Supporting a friend or family member
You may be unsure if your friend or relative is being abused. Maybe you just have a sense that something is ‘wrong’. There may not be any obvious signs of abuse.
Approach your friend or relative in a sensitive way. Tell them you are worried and explain why. Don’t push them into talking if they are uncomfortable, but let them know that you are there if they need to talk. They may not be ready to disclose that they have been abused, or may feel embarrassed, or afraid to talk about it.
If they feel supported and encouraged, they may feel stronger and more able to make decisions. The most important thing you can do is listen without judging, respect their decisions, and help them find ways to stay safe and become stronger.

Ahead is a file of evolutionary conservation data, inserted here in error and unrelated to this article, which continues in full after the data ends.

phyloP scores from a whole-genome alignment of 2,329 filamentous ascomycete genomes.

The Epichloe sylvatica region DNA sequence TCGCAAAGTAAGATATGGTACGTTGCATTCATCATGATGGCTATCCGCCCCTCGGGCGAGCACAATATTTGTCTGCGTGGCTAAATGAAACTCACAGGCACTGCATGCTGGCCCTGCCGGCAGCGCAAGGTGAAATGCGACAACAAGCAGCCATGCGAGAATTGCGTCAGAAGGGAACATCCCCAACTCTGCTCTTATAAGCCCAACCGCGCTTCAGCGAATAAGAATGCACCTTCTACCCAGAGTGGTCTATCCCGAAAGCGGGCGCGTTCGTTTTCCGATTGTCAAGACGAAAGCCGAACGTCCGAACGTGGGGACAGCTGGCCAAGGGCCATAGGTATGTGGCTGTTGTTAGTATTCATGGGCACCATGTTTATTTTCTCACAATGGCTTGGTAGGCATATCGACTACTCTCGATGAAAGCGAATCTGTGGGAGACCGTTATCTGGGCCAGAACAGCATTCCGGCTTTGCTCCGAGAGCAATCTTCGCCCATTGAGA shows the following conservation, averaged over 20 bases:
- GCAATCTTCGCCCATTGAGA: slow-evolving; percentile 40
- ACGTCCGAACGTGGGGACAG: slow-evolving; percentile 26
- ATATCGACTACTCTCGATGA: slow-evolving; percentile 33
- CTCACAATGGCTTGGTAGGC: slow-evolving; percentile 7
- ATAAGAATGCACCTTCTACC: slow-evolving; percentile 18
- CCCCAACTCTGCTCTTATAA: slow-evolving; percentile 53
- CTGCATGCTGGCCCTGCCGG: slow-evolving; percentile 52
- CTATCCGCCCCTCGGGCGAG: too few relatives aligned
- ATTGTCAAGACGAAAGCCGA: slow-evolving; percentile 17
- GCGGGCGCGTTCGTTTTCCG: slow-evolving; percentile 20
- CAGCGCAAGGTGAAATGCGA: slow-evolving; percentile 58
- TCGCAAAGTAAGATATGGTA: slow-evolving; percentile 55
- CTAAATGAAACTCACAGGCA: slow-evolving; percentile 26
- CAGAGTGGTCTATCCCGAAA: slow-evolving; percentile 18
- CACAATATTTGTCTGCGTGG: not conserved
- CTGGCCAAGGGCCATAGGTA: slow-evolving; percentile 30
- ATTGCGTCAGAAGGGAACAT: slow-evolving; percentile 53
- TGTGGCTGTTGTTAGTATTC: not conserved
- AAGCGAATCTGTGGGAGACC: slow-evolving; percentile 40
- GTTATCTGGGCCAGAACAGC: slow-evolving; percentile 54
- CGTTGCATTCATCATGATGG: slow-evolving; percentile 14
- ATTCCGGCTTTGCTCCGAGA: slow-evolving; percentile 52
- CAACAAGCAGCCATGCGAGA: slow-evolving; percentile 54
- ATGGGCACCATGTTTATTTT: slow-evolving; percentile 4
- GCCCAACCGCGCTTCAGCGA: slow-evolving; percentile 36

How you respond and your support can make a big difference.
Support is available, you can also call our service to speak to a professional who can provide advice and support.
Sexual assault and family violence are a violation of human rights and are never acceptable in any form, in any community or culture.
For more information about how you can support a friend or family member experiencing family violence, please visit www.dvrcv.org.au/help-advice/guide-for-families-friends-and-neighbours
Sometimes parenting or being a caregiver through family violence can be difficult and overwhelming. We have created trauma informed videos that are an easily accessible resource for parents and carers to increase their understanding of responding to the impact of family violence trauma on their child/young person and support their child’s safety and emotional recovery following trauma. For more information, please visit our Supporting your child/young person page.